Exclusive: BlackRock sees bright future in US street lighting

Following its involvement in the country's first-ever street lighting P3, the firm's infrastructure debt team is eyeing further deals in the sector.

Two months after financial close was reached on the Michigan Department of Transportation freeway lighting public-private partnership (PPP; P3) project, BlackRock has confirmed that funds under its management were involved in the transaction.

While BlackRock was not originally involved in the tendering process in the freeway lighting P3, managing director and global head of infrastructure debt Erik Savi said his team at BlackRock was brought into the deal after the shortlisting process through relationships with the investment team at Star America Infrastructure Partners (Star).

“It was funds managed by BlackRock that provided the debt capital, while Star provided the equity and is part of a consortium of partners that will install the lights and provide the ongoing maintenance.”

Among the features that attracted BlackRock to the deal, Savi said, were its investment-grade credit rating, the strength of the contract and support provided by MDOT as well as the quality of the service provider, Cofely Services.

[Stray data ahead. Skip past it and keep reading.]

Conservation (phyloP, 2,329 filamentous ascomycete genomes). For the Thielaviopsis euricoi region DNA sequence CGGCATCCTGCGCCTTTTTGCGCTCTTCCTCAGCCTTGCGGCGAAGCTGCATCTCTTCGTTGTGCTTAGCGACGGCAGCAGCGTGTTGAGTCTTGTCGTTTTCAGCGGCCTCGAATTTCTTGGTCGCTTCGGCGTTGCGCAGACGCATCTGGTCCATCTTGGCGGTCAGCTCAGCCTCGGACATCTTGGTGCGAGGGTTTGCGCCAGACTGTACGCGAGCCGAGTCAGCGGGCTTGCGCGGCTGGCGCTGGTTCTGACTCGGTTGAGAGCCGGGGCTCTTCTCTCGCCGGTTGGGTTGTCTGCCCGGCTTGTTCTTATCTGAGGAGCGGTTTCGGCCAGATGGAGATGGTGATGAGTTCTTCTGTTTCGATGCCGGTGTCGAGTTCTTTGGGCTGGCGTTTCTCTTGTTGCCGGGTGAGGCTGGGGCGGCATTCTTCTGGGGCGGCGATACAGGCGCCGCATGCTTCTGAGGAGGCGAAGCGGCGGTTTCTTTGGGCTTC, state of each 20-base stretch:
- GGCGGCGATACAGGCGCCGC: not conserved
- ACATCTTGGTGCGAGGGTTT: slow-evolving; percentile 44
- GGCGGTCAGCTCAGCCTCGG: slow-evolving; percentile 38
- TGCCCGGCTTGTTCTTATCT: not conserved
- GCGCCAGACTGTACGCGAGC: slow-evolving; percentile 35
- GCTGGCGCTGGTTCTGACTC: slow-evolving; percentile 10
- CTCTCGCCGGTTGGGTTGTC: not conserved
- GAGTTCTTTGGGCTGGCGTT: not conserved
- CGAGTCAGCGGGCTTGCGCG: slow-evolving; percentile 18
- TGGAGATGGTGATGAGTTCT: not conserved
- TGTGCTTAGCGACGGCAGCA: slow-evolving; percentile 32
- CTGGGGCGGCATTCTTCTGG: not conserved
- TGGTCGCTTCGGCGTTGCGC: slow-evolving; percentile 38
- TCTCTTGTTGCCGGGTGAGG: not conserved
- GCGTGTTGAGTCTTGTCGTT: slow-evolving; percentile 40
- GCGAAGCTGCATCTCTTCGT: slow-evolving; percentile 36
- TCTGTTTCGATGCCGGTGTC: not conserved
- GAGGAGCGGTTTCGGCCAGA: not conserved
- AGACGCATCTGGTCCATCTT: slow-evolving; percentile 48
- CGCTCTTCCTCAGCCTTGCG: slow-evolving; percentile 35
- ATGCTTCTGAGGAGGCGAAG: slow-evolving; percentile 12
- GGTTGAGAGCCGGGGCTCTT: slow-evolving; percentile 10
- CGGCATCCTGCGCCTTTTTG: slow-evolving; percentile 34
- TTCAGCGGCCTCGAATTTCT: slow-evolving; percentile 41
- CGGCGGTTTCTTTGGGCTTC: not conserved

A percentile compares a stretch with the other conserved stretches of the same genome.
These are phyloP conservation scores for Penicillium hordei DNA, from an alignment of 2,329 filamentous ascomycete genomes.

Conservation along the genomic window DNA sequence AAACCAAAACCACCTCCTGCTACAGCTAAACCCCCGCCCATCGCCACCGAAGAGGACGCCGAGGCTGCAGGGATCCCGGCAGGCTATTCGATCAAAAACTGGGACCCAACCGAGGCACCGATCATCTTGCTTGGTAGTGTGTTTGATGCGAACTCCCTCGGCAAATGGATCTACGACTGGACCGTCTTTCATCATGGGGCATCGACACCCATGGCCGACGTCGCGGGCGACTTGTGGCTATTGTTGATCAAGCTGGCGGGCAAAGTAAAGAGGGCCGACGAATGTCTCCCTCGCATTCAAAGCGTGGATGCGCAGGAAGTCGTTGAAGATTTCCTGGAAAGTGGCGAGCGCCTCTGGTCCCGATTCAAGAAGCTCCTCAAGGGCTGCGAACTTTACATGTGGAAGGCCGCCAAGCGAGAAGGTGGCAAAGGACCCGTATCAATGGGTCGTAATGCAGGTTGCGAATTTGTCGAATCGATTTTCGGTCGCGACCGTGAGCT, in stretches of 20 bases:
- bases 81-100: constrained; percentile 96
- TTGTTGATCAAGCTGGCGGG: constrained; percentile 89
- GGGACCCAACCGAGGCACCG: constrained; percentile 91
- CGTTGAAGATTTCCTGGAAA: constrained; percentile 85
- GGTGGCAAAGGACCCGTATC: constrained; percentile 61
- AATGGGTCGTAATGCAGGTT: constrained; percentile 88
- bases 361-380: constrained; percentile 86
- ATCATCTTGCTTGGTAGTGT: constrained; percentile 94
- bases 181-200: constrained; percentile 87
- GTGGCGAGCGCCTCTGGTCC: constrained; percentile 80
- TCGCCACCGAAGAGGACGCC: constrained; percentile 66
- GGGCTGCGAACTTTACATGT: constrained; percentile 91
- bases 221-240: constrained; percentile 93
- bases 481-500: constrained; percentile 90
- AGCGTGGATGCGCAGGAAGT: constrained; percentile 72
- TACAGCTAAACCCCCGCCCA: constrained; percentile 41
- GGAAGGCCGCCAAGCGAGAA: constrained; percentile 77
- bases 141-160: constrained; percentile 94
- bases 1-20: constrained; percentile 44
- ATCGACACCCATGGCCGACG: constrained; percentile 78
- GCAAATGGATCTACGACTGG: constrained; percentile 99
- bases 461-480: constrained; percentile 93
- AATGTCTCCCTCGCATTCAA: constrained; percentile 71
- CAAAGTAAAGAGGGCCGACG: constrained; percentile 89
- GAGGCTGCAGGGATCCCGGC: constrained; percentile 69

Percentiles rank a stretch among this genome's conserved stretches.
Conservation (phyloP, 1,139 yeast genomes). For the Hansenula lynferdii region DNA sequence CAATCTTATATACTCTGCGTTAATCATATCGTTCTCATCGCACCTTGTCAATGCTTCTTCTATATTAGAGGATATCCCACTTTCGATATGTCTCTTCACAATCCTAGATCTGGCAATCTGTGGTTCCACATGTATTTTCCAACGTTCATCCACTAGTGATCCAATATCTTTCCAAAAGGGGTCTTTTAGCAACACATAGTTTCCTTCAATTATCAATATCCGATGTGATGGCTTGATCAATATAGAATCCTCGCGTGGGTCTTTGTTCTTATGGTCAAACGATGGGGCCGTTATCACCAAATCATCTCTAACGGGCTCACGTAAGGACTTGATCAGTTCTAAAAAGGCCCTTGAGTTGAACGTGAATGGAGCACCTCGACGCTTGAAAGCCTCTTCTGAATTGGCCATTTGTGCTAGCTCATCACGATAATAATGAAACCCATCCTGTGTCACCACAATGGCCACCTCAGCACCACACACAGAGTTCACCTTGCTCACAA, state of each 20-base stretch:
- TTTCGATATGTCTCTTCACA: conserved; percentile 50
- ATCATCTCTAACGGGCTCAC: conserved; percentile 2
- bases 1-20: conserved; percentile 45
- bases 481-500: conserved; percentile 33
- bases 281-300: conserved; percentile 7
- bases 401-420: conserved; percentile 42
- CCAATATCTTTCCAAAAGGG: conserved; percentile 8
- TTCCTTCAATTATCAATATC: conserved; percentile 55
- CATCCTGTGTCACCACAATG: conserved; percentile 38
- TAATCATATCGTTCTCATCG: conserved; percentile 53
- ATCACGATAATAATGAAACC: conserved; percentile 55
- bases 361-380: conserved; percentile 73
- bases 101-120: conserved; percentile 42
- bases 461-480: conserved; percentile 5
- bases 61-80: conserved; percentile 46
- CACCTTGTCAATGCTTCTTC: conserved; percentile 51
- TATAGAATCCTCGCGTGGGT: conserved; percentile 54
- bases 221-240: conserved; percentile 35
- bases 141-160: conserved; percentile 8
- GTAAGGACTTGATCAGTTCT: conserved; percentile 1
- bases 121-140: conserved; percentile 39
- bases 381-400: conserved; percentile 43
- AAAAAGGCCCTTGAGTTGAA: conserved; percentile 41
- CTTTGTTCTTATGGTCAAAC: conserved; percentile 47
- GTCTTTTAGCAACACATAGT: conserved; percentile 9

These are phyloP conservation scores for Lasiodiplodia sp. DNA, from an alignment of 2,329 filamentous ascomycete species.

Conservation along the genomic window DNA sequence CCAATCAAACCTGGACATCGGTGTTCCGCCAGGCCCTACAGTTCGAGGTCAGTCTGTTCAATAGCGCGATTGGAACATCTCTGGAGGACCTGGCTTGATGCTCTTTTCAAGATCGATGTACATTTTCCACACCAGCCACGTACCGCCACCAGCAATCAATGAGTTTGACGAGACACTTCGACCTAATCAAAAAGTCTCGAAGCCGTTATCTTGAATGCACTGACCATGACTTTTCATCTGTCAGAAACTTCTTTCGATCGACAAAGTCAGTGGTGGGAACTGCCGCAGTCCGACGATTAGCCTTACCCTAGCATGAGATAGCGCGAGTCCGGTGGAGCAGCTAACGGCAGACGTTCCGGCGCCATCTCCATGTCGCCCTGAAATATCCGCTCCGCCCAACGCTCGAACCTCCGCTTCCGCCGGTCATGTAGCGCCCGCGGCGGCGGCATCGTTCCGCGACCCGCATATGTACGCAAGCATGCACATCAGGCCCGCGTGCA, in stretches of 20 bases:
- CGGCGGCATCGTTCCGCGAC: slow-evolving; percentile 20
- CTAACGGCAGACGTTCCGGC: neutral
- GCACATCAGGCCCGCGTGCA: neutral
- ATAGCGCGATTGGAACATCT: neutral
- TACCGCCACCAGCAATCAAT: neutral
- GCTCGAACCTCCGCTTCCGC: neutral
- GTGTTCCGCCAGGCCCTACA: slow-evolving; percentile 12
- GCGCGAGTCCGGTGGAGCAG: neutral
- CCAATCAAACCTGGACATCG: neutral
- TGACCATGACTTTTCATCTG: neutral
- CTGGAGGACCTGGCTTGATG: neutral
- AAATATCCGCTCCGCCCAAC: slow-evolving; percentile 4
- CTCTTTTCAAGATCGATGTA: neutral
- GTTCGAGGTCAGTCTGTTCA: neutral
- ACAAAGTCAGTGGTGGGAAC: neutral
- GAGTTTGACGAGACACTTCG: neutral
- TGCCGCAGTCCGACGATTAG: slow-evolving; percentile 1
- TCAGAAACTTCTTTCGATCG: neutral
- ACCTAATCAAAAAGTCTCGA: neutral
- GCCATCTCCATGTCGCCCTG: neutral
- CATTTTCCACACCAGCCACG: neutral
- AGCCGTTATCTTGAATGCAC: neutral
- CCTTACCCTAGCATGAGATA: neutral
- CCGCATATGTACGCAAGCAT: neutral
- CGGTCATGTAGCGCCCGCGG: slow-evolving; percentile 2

“The credit quality of the Michigan Department of Transportation was a very critical factor.”

From a broader perspective, Savi noted that “the other thing that drew us into this particular deal is that other states and municipalities are looking to replicate this structure”, including the cities of Chicago and Cleveland as well as the state of Arizona. 

In an external press release that was issued following financial close in August, Allianz Life Insurance North America was identified as the source of the debt capital for the MDOT street lighting P3, however BlackRock – which primarily manages funds for insurance and reinsurance firms and pension funds – would not confirm the source of the funds being utilised to provide the debt capital nor the amount of the capital involved in the debt portion of the project. 

Savi said the infrastructure debt package for the street lighting P3 provided an attractive investment for its clients, who seek long-dated assets to match their long-dated liabilities. 

“In terms of tenor, the maturity of the deal was roughly 15 years, and that hits that sweet spot pension funds and insurance companies are interested in,” Savi said. “In a low-yield environment where there is a general scarcity of risk assets available, investors are drawn to infrastructure debt, where you can still generate premiums as compared to public corporate debt.”

The freeway lighting P3 project, which was first fielded by MDOT in 2013, is the first of its kind in the US market. The project calls on the winning consortium Freeway Lighting Partners (FLP) to upgrade and maintain approximately 15,000 freeway lights across the Detroit tri-county area. As part of the arrangement, FLP is required to keep at least 90 percent of lights operational at the end of the first year and 98 percent at the end of the second year. 

According to MDOT, the annual cost of services under the P3 contract is expected to be lower than what the agency would have to pay for upgrades.